These authors have been shortlisted not just because of the quality of the text, but their ability to relate it to the context. The translation of any text is not to be attempted exclusively at the linguistic level only in the form of the translation of the vocabulary, grammar and syntax of the source language into the target language. A vitally significant component of language is its culture. For the purpose of obtaining qualitative translation, one has to transcend the superficial meaning of words and encapsulate the meaning of a word in a social or cultural context. No wonder the emphasis in modern times is shifting more and more towards cultural translations, as Eugene Nida has aptly remarked: ‘Language is a part of culture, and in fact, it is the most complex set of habits that any culture exhibits.” As Nida states, language reflects the culture, provides access to the culture, and in many respects constitutes a model of culture. The Irish novelist James Joyce and German/Bohemian writer Frantz Kafka are two noteworthy examples of non-English outsider writers who adapted English language in an artistic manner and translated their cultural traditions in English. The Indian writers Mulk Raj Anand, RK Narayan, Raja Rao and, more recently, Amitav Ghosh fall in the same league, transmitting the indigenous Indian traditions in English and reinforcing the genre of ‘Indian English’.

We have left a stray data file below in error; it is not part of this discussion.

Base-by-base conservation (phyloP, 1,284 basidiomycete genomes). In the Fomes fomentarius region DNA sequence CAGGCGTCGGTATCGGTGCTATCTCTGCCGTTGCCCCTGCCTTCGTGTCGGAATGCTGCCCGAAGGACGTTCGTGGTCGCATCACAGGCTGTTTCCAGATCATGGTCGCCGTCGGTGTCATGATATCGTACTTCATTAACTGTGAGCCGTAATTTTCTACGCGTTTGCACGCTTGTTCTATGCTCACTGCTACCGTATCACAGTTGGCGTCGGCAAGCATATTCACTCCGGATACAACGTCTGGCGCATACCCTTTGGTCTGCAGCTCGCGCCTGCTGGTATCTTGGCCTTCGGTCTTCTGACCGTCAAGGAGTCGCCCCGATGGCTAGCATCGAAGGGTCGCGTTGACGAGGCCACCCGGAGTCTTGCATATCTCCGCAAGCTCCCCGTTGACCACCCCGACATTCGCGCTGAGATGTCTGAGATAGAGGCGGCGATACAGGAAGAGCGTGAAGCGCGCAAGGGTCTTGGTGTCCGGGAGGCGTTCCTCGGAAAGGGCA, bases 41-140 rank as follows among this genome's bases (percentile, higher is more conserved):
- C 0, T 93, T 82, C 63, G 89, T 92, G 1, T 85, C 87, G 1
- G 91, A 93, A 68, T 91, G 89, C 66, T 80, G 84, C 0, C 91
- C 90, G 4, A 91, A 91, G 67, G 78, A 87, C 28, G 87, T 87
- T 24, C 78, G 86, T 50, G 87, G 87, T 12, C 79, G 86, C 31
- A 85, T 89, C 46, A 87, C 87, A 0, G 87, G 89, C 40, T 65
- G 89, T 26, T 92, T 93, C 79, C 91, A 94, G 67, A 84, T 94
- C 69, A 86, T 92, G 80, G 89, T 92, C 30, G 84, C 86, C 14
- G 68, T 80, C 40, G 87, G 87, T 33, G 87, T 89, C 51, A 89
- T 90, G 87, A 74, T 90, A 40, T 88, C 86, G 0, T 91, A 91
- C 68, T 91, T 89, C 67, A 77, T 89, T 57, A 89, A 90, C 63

One of the popular novel techniques used in the domain of translation is adaptation, also called ‘free translations’. Apart from the adaptations of literary texts for the reading public, adaptations are becoming more common and popular in the print and visual media. The adaptation of the novels into films and TV serials is very common these days. The most popular examples of adaptations are of TV shows or films where changes in language, scenes and situations are introduced vis-a-vis the target audience. Adaptations are thus transformative in nature. The cinematic adaptations mark a break from the original texts and adapt them for the modern viewers. The language of films in the form of songs, dialogues reflects an interesting mix and match of Hindi and English creating a new kind of lingua franca which is very flexible in terms of assimilation, innovations and improvisations. New terminology is coined in violation of grammatical rules and injunctions and usage has taken an upper hand to grammar. The language spoken by a rural man would be different from the language of a city dweller. Similarly, the language of a boy will differ from that of a girl. The cultural specificities and nuances are integrally entwined in a language intersecting with the dynamics of bilingualism and biculturalism. And this is what will make these sessions at VoW most memorable!

Next week, Yauvanika Chopra will describe the journey of the VoW Podcasts, which are becoming increasingly popular with listeners offering their comments from Minicoy Islands to Pune in Maharashtra and our soldiers on forward locations.